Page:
For the 5th consecutive year, HR Distinction awards will again honour the very best in the HR industry. Winning is both an affirmation of the exceptional quality of your work in the industry and among peers. Submit your entries now!
Contact us now for more details.
Globally, more men than women have full-time employment – a gap that remained just as wide in 2013 as it was about five years ago.
According to Gallup’s Payroll to Population (P2P) report, 34% of adult men globally have full-time work, compared to only 18% of adult women.
The deficit of women in good jobs is the largest in South Asia, and the Middle East and North Africa (MENA), where women’s employment rates lag behind men’s by 20%.
Roughly three in four women in each region are out of the workforce, many choosing not to participate for cultural or political reasons, the report cited.
That translates to about 33% of men employed full-time, compared to just 9% of women, in South Asia. East Asia is doing marginally better at a deficit of -14% (35% of men employed versus 21% of women).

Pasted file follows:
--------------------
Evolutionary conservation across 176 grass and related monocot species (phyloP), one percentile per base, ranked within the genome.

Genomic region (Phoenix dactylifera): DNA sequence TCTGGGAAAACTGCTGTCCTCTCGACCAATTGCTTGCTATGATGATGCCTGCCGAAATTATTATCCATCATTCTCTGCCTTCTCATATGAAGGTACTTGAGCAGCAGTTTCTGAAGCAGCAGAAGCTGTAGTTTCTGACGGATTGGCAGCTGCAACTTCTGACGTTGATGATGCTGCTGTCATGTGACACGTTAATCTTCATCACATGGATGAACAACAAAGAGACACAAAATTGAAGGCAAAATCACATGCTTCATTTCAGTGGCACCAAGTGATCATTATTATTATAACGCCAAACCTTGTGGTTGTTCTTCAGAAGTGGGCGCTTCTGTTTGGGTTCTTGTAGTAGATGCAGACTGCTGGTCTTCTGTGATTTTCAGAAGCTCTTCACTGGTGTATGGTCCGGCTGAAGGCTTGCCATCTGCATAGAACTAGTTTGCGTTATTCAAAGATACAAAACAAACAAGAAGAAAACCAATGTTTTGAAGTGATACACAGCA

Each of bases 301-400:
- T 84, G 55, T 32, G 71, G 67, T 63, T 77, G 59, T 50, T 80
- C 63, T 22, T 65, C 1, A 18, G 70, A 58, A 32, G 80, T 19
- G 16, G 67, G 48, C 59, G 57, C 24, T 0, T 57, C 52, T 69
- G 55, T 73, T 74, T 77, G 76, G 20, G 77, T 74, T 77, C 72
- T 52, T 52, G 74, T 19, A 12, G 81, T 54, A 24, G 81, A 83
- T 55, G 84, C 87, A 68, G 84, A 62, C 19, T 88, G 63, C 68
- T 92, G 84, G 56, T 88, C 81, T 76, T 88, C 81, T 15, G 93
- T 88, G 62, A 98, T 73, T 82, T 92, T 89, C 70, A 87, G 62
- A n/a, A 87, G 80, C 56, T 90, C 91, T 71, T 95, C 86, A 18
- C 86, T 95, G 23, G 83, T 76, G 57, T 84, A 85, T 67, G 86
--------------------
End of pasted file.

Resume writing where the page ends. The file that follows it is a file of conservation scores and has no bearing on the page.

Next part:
The study interviewed 136,000 adults (aged over 15 years) across 136 countries and defined working for an employer for at least 30 hours a week as “full-time” employment.
RELATED READ: World Bank warns of gaps in unemployment
The study found only two countries in the world where the percentage of women employed full-time exceeds 50% – Sweden and Iceland – while the rate for men is 50% or higher in 11 countries.
Sweden is also the only country to have achieved gender parity in full-time employment – 54% of adult women compared to 53% of adult men are employed full-time.
Interestingly, women’s deficit in good jobs is the smallest (6%) in sub-Saharan Africa, but P2P rates are also among the lowest in the world for both women and men in this region, where only 14% of adult men and 8% of adult women are employed.